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Research Cyberinfrastructure (RCi)

The Research Cyberinfrastructure (RCi) team at South Dakota State University, offers support for high-performance computing (HPC) and high-velocity research data transfer services within the South Dakota Board of Regents (SDBOR). RCi currently manages the largest HPC platform within the SDBOR system for use by research and education throughout the state.  

Reseach computing cyberinfrastructure
  • HPC cluster, Roaring Thunder, or RT for short, is part of the research cyberinfrastructure. The cluster currently provides ~245 TFLOPS of computing capacity. RT runs on the CentOS operating system and supports over 300 open-source applications and frameworks such as R, Python, C/C++ code with MPI, TensorFlow, and a wide range of scientific packages serving engineering and life sciences research.
  • RCi provides more than 65 single HPC server systems.
  • Storage systems include two high-speed parallel file systems and multi-tiered storage platforms.

"Roaring Thunder" Linux HPC Cluster

In December of 2018, the new SDSU HPC Linux cluster, "Roaring Thunder", became operational. The system is housed in the Morrill Hall Data Operations Center and consists of 56 compute nodes, 5 large memory nodes, 4 NVIDIA GPU nodes (V100/P100), and a 1.5 PB high-performance GPFS parallel file system.

"Roaring Thunder Linux cluster"
Roaring Thunder cluster. photo: SDSU Collegian/Brookings Register

In the picture shown, the 1.5 PB DDN GPFS parallel file system is at the top of the rack on the left. The larger nodes are the specialty nodes (GPU or high memory), the main enclosures for the compute nodes (4 nodes per enclosure) are near the bottom of both racks.

Roaring Thunders' login node,, is the main development and job submission node of the cluster.  From this system, one can run small test jobs and develop the submission script files necessary to run on the worker nodes of the cluster.  Thunder resources are managed by SLURM, an open-source simple Linux utility for resource management.

A job is run on a worker node by submitting the script file to the SLURM scheduler, where the job is queued for the next available node(s) necessary to run the job.  Two common scenarios for cluster use are high-throughput, where different data sets are run on many nodes or processors at once, with each job processing different data, and parallel computing, where a single job is split up and run on many nodes at once.

High-Performance Research Servers

Research computing supports over 100 Linux and Windows servers in addition to the Roaring Thunder cluster. These servers provide access to resources that span all disciplines across campus. Most recently, several servers were added to provide access to bioinformatics applications and GPU applications, for example

  • Prairie Thunder (PT) server offers 160 cores (with Hyper Threading) and 3TBytes of RAM for non-cluster applications like CLC Genomics Workbench.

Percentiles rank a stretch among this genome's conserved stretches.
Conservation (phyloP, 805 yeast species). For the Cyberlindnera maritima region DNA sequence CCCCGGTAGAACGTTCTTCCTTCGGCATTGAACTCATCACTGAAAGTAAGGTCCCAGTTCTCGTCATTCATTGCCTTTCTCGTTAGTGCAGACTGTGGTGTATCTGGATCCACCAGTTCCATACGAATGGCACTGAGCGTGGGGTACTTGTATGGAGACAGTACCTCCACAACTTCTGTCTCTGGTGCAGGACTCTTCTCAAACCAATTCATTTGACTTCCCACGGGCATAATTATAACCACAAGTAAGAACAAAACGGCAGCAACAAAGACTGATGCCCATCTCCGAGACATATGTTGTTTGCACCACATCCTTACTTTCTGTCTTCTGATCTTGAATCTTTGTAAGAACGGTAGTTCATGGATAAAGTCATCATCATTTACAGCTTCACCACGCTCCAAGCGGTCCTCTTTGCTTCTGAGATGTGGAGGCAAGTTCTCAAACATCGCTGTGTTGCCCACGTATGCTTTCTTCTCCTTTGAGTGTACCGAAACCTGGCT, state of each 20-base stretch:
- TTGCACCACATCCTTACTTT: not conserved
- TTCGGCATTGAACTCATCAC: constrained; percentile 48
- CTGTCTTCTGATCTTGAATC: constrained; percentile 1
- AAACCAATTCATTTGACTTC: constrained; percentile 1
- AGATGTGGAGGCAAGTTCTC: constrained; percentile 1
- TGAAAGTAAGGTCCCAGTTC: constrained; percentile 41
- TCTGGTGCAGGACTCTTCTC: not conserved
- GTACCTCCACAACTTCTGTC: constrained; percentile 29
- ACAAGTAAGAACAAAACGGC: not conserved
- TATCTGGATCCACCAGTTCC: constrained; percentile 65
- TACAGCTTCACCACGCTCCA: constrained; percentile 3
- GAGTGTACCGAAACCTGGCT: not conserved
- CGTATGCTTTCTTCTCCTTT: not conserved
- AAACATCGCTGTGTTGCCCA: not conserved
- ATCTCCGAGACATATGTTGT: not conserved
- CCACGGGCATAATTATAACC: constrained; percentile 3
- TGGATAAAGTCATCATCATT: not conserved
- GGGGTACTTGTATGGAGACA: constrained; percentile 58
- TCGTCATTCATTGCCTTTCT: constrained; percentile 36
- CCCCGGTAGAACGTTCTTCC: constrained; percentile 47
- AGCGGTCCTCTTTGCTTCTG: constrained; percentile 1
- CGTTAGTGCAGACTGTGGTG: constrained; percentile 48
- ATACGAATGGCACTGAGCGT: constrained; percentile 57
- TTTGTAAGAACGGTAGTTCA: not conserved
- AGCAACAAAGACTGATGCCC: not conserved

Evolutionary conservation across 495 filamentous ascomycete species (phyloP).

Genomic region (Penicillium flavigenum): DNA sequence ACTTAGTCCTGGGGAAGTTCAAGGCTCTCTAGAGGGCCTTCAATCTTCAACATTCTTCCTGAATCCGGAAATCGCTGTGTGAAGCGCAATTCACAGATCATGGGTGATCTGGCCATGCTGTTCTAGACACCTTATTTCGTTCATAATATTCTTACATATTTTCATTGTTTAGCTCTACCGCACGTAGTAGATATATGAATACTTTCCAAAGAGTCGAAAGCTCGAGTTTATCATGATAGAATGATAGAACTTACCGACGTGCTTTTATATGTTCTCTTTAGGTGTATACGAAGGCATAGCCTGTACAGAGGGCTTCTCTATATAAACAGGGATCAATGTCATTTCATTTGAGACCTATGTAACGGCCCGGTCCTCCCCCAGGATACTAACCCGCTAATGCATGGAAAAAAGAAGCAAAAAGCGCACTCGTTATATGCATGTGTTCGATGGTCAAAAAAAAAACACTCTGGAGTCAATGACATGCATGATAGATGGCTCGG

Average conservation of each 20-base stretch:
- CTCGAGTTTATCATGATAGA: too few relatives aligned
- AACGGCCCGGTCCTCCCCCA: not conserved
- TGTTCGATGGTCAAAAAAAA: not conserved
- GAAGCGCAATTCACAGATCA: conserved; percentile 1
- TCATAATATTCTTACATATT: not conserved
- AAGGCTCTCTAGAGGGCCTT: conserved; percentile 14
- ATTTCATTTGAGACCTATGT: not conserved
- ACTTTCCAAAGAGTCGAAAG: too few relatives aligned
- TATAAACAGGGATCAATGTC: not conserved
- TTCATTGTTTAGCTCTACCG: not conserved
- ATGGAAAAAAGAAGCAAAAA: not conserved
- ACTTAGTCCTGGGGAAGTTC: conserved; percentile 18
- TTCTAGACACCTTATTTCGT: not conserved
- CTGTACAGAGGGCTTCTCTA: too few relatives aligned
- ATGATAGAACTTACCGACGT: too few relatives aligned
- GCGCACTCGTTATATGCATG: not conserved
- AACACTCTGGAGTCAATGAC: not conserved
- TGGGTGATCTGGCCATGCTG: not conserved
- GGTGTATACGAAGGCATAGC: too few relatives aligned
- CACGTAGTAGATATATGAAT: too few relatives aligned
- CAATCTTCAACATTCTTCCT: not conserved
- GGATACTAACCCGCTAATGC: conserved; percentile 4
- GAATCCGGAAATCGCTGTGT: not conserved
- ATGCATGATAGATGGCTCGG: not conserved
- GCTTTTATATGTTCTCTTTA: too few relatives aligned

• Iris server has 160 cores (with HT), 3TBytes of memory with 4 NVIDIA V100 GPU's connected via NVLink that supports our Artificial Intelligence and other GPU workloads.

Prairie Thunder and Iris servers are two additional standalone nodes that use the same storage as "Thunder" so moving between the two is seamless.

Access to the research nodes requires a cluster account. Please see Getting Connected for compute on-boarding instructions.

Hardware acceleration resources

Time pressure image

Besides commonly found parallel computing with processes and threads, HPC cyberinfrastructure offers GPU and CPU-centric performance accelerators. Latest GPU technology is available both within the cluster environment and stand-alone servers. Differently from GPU, the CPU acceleration takes advantage of the latest generation processors and employs the combination of the smart compilers on the specific CPU platform, both within the cluster and stand-alone parallel processing servers. Please, reach out to our team at for more information on performance acceleration of your computational pipeline. 

Data Storage Services

Storage and data flow planning solution services are available to enable researchers to securely store and share data in a collaborative environment.

The team

Kevin Brandt - Assistant Vice President for Research Cyberinfrastructure.
Chad Julius - Director of Research Cyberinfrastructure.

Research Facing Group
Anton Semenchenko -  Research High-Performance Computer Specialist (Research Facilitator).
Research Compute and Data Application Specialist - Open position, active search process.

Systems Facing Group
Luke Gassman - Systems Facing Research Cyberinfrastructure Support/Communications Network Analyst.
Rachael Auch - Systems Facing Research Cyberinfrastructure Support/Communications Network Analyst.

Vacant Student Position - Cluster program deployment and configuration.

For more information and assistance with high-performance computing resources, please contact